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First off today, Ernesto Van der Sar at Torrentfreak writes that the internet service provider RCN has failed in its bid to get a lawsuit against it dismissed, with the judge ruling that it was too early to toss the case against them.
The case was filed last year by several major record labels accusing it of failing to take adequate action against pirates on its network. RCN denied those allegations and further argued that it had no ability to control piracy and didn’t benefit from it. As such, they filed a motion to dismiss, hoping to have the case tossed.
That, however, did not happen as the judge has said that it is too early in the case to dismiss it. The judge, however, was quick to emphasize that it’s because, at this stage, he has to weigh the evidence in the light most favorable to the plaintiffs. As such, he allowed claims for both contributory and vicarious copyright infringement to survive.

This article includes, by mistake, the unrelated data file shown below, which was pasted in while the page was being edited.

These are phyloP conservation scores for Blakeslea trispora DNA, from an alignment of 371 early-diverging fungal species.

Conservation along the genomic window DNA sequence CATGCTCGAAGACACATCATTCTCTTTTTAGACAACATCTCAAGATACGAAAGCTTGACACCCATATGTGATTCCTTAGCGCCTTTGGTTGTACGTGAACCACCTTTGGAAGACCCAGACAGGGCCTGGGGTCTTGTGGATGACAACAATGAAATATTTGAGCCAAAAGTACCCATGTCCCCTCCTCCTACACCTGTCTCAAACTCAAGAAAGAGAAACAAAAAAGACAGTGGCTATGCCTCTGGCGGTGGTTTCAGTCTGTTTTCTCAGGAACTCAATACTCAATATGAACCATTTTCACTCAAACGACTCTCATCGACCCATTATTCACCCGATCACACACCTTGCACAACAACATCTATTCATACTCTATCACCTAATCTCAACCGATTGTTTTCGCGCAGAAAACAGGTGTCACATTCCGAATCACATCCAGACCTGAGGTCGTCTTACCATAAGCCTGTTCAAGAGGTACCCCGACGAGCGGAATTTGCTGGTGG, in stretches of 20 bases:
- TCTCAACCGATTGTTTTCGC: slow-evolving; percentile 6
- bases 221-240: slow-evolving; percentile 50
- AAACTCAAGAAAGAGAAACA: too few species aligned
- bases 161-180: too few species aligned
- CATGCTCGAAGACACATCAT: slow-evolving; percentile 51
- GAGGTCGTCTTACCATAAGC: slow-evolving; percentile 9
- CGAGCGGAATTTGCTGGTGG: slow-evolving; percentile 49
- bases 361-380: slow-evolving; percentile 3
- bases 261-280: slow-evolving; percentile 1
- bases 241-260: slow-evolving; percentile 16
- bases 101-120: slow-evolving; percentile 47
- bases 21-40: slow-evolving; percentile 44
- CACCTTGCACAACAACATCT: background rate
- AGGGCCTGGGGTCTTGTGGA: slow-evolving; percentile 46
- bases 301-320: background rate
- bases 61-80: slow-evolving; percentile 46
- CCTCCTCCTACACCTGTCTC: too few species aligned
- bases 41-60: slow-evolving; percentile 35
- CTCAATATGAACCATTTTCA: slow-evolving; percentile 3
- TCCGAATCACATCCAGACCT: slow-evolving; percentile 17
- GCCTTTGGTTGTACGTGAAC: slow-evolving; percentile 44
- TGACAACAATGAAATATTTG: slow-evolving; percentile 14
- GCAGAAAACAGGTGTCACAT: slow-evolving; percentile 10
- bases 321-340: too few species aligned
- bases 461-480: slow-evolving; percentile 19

Next up today, Murray Stassen at Music Business Worldwide reports that musician Kendrick Lamar has been sued for copyright infringement over his 2017 hit Loyalty.
The lawsuit was filed by musician Terrance Hayes, who argues that, in 2011, he wrote his own song entitle Loyalty and worked closely with producer Josef Leimberg. According to the complaint, Lamar’s collaborator Terrace Martin had also worked closely with Leimberg.
According to the lawsuit, Lamar’s version of the song “copies substantial qualitative and quantitative portions of the Subject Track, including the same song title, similar subject matter, substantially similar note combinations and structures, melodies, themes, rhythm, and kick and snare patterns.”
Finally today, Mix at The Next Web reports that pirate sites have been flooded with “pirated” copies of the new blockbuster movie Tenet, however, the versions posted are low-quality and many contain sketchy advertisements.
Though it’s unclear where the leaks came from, various versions of the film feature German or Korean subtitles while still others feature overlayed ads for gambling websites. Others are camcorded, meaning that they are recorded on handheld cameras in movie theaters.
The wave of actual pirated copies comes after a wave of fake pirated copies that often included malware and other unwanted files.